When back at the console or piano I have a complete run through, mistakes and all, but I find having 'read' the music first a big help.
            Hope this isn't a dumb answer!
            Mac
            You obviously have some experience reading music, whereas Wannabee seems to be a complete or almost complete beginner. Your approach is sound, and would also help Wannabee learn to read music. However I think we all want to get beyond the "phonics approach" sounding out each syllable of every chord or word. As experienced musicians we should be able to recognize the chord or word as a whole and automatically playing it without a great deal of intervening thought.
            Dr Bill

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              #21
              Originally posted by myorgan View Post
              Perhaps the best "alternative" means of reading music is when my Piano Pedagogy teacher in college turned the music sideways and asked me to play what I saw.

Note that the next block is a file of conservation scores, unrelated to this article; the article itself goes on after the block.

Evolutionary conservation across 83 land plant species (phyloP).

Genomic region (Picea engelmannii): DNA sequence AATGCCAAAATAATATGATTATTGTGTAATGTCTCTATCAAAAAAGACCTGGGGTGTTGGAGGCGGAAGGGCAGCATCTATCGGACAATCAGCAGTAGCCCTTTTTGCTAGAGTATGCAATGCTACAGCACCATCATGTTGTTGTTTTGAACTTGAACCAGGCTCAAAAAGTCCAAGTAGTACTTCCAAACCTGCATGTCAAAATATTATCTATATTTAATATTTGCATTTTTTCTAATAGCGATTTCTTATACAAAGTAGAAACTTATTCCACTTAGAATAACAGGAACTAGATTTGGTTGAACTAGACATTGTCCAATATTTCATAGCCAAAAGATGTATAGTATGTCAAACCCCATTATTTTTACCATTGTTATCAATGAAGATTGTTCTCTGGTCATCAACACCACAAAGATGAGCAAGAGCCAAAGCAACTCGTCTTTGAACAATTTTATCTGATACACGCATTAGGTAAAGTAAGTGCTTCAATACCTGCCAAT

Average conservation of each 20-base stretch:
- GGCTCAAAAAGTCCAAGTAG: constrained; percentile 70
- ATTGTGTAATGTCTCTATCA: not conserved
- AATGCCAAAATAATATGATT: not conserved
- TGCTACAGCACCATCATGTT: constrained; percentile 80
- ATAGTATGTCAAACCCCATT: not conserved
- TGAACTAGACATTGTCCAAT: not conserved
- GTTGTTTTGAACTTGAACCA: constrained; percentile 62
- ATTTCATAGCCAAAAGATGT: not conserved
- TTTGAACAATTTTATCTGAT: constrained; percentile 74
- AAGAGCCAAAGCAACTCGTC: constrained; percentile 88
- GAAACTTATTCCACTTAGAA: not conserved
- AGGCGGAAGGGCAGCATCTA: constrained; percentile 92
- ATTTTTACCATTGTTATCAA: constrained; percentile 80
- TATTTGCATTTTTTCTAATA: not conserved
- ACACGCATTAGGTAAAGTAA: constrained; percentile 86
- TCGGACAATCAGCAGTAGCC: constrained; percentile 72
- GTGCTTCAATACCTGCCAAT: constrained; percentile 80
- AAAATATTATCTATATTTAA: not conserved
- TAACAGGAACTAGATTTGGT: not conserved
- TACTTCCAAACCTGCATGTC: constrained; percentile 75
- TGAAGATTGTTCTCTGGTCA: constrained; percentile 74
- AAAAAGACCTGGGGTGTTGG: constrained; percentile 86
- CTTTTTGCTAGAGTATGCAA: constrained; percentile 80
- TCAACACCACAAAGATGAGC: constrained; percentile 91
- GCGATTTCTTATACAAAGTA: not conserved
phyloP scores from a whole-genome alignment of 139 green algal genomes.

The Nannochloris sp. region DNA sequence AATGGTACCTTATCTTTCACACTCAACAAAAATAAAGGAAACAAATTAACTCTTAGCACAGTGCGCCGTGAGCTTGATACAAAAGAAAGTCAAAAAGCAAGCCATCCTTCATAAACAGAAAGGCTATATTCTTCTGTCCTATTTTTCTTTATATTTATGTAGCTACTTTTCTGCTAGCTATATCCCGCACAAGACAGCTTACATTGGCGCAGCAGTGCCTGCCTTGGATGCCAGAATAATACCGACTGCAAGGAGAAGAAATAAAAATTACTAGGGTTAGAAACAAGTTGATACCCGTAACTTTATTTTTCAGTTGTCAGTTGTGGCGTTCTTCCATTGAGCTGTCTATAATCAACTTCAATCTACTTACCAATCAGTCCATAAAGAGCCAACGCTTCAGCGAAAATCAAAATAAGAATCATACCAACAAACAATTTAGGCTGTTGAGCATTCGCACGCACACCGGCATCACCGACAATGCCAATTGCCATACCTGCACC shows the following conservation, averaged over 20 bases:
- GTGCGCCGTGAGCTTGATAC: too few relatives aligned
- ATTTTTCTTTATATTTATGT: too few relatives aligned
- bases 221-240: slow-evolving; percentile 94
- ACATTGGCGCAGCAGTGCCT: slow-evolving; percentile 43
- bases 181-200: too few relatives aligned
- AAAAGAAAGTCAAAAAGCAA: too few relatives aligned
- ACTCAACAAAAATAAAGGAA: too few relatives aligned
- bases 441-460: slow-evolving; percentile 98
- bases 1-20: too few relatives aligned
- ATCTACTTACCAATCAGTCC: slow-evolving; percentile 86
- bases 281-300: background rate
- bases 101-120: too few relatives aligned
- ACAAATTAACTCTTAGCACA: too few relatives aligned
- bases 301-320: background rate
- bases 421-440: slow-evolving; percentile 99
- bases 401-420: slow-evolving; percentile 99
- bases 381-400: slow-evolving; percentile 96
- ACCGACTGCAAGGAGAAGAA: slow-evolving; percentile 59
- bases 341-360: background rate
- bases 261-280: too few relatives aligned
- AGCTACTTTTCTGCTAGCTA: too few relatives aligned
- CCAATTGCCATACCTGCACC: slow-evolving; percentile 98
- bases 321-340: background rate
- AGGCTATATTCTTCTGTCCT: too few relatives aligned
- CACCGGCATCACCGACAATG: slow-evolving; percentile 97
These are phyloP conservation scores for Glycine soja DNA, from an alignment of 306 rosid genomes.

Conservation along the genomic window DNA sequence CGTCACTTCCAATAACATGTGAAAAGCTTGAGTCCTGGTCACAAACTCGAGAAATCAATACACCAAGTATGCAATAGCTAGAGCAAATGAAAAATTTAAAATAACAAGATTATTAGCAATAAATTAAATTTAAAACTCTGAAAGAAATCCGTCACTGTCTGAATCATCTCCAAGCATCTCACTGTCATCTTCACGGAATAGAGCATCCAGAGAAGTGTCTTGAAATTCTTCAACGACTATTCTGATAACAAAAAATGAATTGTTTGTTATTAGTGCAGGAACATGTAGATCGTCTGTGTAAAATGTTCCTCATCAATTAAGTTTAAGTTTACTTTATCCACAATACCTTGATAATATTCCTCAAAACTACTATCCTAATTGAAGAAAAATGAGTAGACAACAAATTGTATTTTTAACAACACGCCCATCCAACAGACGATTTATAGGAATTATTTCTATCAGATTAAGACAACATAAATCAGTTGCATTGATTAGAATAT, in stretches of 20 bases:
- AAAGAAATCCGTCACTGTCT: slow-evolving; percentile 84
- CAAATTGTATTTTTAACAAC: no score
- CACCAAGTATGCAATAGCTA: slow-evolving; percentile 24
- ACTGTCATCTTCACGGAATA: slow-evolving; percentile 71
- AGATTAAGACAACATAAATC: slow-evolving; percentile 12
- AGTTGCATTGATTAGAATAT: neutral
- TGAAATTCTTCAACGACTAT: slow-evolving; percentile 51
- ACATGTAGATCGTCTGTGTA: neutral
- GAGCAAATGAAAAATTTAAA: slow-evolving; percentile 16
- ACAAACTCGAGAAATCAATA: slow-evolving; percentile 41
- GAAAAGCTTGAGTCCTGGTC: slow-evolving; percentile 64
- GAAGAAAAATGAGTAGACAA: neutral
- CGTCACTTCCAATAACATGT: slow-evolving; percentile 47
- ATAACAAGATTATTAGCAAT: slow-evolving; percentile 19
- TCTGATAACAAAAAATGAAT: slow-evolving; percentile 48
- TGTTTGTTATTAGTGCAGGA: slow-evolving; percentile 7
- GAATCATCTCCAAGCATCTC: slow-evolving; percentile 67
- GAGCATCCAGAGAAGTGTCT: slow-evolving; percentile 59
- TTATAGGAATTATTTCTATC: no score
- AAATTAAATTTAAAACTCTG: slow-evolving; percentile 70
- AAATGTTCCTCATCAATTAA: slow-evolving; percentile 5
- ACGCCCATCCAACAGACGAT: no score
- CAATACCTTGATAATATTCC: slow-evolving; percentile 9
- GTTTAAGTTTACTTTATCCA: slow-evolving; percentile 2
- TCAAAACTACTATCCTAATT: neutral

Interesting. Ever heard of "Klavarskribo?" Check this out: http://en.wikipedia.org/wiki/Klavarskribo

              Developed in Holland it is basically keyboard tabulature (similar to guitar tabulature). Supposedly a more intuitive way of reading music for keyboard instruments. I've not learned it myself, but know a few church organists (trained in Holland) that use it. The website (listed at the bottom of the wikipedia article) has a free tutorial available for download.
              -Gary

              If it's not baroque, don't fix it.
              YouTube Channel: http://www.youtube.com/user/thevande...?feature=guide
              Web Site (with sheet music): http://www.garyvanderploeg.com

              Comment


                #22
                Originally posted by thevanderploegs View Post
                Interesting. Ever heard of "Klavarskribo?" Check this out: http://en.wikipedia.org/wiki/Klavarskribo

                Developed in Holland it is basically keyboard tabulature (similar to guitar tabulature).
                Puts me in mind of the "picture music" system developed for the Hammond Chord Organ:

                http://users.rcn.com/clonk/ChordOrgan/chordomus.html
                -------